Jun 9, 2012; Miami, FL, USA; Miami Heat small forward LeBron James (6) dribbles against the defense of Boston Celtics power forward Brandon Bass (30) during the third quarter in game seven of the 2012 NBA Eastern Conference finals at the American Airlines Arena. Mandatory Credit: Robert Mayer-US PRESSWIRE

Re-Visiting the Glen Davis for Brandon Bass Swap of the 2011 Offseason

Dwight Howard is now gone from Orlando, but he left his hideous stamp of poor decisions on the Orlando Magic organization when he requested management go out and get Glen Davis from the Celtics.

The Magic’s loss was the Celtics gain. For Yahoo! Sports, I’d hyped Brandon Bass prior to the trade that sent him packing to Beantown, citing his development as a player, but drawing the conclusion that he may still fail to emerge on a Magic team that then rostered not only he but also 2011-12 Most Improved Player of the Year Ryan Anderson.

All Bass needed, I felt, was a chance to break out, a chance at a full time starter’s role, and I didn’t feel that could happen in Orlando.

Then, came the trade. While my immediate post trade reaction dealt primarily with the fantasy basketball implications of Bass arriving in Boston, I did summarize the deal as follows:

I still think Danny Ainge got the best of this deal, fantasy purposes completely set aside here—Bass is a better athlete and offers a lot more upside than Davis, who I think has already peaked as a player. Bass has the potential to some day be maybe as high as an 8th round player, but like I said, he has to make the necessary adjustments, too.

For those of you unfamiliar with fantasy basketball, an 8th round pick in a fantasy draft would put Bass at about the point he did already reach last year, in the 9th round. He finished 107th ranked in the league, right around the likes of Louis Williams, Mike Dunleavy, Jeremy Lin, Marcus Camby, and Gerald Green.

I re-visited the trade in December, concluding that Bass had lived up to and exceeded the expectations put on him by Danny Ainge when he dealt for the LSU product:

Bass is only 6’8″ and barely resembles a center, but a lot of power forwards like he and DeJuan Blair, who are small power forwards playing spot minutes at center, gain center eligibility.

I am digressing, for sure. Bass’ eligibility at center is a great boon, but his value is in his solid rebounding, good percentages and scoring, and his solid shot blocking (I think he can average 1 block per game this year). Bass has yet to attempt a three. He did say he added that to his repertoire, but that doesn’t mean we’ll see it.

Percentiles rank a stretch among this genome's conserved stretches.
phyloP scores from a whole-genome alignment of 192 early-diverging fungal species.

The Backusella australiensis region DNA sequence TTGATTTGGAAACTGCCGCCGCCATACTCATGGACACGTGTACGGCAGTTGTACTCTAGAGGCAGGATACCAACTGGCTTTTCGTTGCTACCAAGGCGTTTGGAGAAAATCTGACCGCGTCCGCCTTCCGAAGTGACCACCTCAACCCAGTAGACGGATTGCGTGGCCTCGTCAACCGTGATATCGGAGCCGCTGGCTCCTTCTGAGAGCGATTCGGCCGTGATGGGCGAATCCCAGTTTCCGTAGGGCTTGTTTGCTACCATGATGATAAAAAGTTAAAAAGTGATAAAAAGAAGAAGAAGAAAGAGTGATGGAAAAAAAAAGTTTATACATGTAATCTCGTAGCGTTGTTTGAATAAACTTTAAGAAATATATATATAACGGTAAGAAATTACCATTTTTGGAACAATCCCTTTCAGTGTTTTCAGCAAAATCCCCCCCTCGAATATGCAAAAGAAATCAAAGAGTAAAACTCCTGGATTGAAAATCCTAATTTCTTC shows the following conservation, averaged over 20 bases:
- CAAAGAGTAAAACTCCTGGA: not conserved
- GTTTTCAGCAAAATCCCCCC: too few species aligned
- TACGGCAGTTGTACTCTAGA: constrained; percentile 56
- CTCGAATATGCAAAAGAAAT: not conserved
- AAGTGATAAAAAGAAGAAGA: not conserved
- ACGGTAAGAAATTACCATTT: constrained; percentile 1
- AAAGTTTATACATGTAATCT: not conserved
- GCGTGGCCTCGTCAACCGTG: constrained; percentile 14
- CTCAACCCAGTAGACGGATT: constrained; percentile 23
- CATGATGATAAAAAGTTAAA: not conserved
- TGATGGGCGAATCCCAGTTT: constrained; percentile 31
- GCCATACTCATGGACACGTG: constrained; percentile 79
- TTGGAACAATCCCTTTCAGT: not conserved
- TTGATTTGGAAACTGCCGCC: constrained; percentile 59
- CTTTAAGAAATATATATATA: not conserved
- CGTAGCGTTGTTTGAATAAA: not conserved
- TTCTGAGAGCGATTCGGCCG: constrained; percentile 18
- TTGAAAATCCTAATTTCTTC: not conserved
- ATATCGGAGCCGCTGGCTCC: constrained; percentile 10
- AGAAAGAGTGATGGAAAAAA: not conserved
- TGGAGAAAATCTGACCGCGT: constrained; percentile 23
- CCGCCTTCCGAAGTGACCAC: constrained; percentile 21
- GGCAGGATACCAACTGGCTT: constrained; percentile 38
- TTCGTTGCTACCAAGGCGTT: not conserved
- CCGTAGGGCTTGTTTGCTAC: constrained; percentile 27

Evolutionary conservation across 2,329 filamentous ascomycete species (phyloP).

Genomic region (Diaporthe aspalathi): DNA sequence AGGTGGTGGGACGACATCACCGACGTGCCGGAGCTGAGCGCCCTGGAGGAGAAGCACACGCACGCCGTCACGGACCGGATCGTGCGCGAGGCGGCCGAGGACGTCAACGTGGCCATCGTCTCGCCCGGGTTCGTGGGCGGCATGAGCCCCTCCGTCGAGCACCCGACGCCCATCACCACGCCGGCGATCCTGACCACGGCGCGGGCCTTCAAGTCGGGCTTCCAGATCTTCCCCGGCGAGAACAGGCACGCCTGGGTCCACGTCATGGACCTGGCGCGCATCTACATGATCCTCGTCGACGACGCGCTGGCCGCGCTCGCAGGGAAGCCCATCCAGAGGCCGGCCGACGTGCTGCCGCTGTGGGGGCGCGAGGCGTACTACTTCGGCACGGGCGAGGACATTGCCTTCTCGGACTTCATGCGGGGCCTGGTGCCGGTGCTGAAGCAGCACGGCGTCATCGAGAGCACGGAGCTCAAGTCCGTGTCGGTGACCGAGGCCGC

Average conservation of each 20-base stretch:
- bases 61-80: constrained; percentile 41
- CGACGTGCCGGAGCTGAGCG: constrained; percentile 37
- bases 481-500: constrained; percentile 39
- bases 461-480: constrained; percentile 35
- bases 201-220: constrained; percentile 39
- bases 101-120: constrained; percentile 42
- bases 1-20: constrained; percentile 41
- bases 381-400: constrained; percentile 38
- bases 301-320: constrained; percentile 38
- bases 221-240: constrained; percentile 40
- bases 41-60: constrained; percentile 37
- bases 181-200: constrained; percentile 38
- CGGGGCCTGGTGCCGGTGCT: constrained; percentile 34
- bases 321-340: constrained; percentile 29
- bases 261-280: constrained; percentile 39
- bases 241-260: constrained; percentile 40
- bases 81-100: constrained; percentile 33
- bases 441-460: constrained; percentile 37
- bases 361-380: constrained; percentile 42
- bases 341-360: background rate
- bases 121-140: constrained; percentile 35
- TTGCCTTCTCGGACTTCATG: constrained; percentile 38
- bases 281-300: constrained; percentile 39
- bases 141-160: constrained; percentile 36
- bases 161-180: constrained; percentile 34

All of that aside, we are still looking at a Prize Bass, as I said in the first article…


At that point, weeks before Christmas, it was becoming clear that the C’s had pulled a real heist.

This only further came to its head in the 2012 Playoffs, as Bass performed at a very high level and even showed the ability to play solid defense on league MVP LeBron James in the seven game series loss to the Miami Heat.

Glen Davis had a fair season for himself, too, and really shined in the 2012 Playoffs in his own right, but I don’t think the C’s regret this trade much at all, as they re-signed Bass to a three year deal following his career year and excellent post season play.

Quite simply, there is nothing Davis can do that Bass can’t, and Bass is an athlete so far superior to Davis that there is no point in even rendering comparisons. I expect Bass to only further develop as at 27 years of age he is just entering his prime. He’s already greatly exceeded the expectations put on him coming into the league when he was drafted in the second round (33rd overall) in 2005.

I firmly expect Bass to have an even better year this year, and while Davis remains a valuable player on a now horrible team, Bass is clearly the toast of this trade and it goes down as yet another brilliant move by the still often criticized Ainge.

Tags: Boston Celtics Brandon Bass Glen Davis Orlando Magic

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